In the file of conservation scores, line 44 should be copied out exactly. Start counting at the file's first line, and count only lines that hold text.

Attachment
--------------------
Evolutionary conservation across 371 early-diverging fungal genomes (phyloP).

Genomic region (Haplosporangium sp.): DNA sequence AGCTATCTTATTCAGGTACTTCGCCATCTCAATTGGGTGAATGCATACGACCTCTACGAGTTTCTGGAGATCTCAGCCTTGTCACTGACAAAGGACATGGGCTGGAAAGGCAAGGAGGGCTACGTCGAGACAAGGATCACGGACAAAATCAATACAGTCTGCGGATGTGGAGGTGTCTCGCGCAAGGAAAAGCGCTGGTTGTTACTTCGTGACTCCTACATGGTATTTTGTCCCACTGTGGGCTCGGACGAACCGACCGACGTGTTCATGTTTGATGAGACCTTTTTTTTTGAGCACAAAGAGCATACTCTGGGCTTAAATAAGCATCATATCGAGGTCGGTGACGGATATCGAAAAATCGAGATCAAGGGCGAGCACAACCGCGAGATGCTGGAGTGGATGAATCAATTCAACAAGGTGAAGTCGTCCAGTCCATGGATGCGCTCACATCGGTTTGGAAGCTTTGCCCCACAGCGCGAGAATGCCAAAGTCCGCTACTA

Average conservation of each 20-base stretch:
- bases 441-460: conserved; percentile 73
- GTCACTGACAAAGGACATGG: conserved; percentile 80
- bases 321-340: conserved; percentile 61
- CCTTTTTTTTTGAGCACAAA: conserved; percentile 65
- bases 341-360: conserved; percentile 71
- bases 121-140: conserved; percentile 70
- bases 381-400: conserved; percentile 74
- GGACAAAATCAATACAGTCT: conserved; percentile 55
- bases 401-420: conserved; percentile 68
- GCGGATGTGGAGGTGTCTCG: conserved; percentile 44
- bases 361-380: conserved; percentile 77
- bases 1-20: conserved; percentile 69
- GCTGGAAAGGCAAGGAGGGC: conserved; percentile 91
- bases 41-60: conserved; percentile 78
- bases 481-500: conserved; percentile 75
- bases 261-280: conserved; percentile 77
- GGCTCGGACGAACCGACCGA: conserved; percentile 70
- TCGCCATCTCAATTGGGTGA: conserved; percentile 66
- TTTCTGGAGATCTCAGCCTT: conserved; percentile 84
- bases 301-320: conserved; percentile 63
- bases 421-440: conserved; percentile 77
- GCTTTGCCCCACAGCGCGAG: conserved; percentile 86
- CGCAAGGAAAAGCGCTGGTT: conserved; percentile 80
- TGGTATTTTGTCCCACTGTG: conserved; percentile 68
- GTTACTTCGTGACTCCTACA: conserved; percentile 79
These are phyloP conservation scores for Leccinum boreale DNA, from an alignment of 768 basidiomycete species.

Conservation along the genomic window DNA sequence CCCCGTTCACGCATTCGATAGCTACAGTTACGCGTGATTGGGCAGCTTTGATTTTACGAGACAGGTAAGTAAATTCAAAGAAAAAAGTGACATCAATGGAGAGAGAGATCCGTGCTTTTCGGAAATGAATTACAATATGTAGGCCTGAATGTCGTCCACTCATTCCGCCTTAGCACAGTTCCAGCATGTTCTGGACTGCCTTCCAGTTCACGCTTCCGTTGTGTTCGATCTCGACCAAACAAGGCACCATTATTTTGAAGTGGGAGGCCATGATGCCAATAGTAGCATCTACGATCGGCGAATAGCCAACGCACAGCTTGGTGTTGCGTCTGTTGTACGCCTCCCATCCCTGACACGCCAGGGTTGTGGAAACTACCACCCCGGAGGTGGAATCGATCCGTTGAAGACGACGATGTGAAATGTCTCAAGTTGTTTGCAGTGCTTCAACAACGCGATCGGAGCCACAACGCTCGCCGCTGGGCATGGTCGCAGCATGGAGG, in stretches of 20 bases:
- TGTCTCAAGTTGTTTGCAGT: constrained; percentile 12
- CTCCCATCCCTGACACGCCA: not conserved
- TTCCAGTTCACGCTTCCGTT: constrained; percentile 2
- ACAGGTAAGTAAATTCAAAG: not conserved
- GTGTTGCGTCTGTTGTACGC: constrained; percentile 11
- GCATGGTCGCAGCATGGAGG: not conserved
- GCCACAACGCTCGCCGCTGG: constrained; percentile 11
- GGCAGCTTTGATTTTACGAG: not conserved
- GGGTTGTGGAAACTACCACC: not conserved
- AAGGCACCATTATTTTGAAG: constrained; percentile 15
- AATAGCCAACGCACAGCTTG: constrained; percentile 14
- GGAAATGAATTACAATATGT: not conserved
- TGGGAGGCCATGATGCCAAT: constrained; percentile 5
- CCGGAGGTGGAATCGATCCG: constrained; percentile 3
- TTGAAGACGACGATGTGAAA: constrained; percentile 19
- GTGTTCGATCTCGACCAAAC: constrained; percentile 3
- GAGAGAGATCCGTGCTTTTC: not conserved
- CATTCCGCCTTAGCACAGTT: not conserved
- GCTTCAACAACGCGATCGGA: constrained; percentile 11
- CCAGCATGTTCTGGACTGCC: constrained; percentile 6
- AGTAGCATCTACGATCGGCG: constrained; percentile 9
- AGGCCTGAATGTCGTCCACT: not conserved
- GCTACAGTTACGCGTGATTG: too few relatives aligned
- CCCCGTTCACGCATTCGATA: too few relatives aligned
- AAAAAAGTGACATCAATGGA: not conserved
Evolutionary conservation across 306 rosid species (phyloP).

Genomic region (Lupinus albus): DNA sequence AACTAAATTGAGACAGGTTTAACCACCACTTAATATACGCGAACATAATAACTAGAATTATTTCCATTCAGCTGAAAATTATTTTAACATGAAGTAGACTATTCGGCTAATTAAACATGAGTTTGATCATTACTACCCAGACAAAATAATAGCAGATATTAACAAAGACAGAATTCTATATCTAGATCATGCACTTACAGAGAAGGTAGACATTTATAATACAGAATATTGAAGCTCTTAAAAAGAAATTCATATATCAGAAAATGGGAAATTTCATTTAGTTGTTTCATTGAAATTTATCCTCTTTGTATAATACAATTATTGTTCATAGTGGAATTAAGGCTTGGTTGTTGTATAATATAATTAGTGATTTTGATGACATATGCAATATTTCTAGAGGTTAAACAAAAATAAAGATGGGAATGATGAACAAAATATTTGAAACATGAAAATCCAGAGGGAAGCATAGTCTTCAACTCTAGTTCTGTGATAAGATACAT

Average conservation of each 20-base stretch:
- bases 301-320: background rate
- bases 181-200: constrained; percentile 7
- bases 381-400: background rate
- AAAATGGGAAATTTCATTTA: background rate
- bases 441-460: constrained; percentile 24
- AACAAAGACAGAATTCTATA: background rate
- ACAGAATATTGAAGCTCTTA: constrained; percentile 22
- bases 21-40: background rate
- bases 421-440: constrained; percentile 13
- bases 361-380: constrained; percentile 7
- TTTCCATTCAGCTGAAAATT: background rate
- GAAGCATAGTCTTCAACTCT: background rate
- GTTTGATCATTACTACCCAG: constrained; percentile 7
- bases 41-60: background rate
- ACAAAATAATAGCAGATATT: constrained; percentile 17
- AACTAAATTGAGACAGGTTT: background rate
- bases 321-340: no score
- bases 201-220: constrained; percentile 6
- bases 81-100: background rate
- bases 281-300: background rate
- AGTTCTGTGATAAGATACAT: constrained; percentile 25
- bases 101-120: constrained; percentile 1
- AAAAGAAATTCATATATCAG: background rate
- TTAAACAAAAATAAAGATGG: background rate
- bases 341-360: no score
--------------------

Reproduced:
- CCGGAGGTGGAATCGATCCG: constrained; percentile 3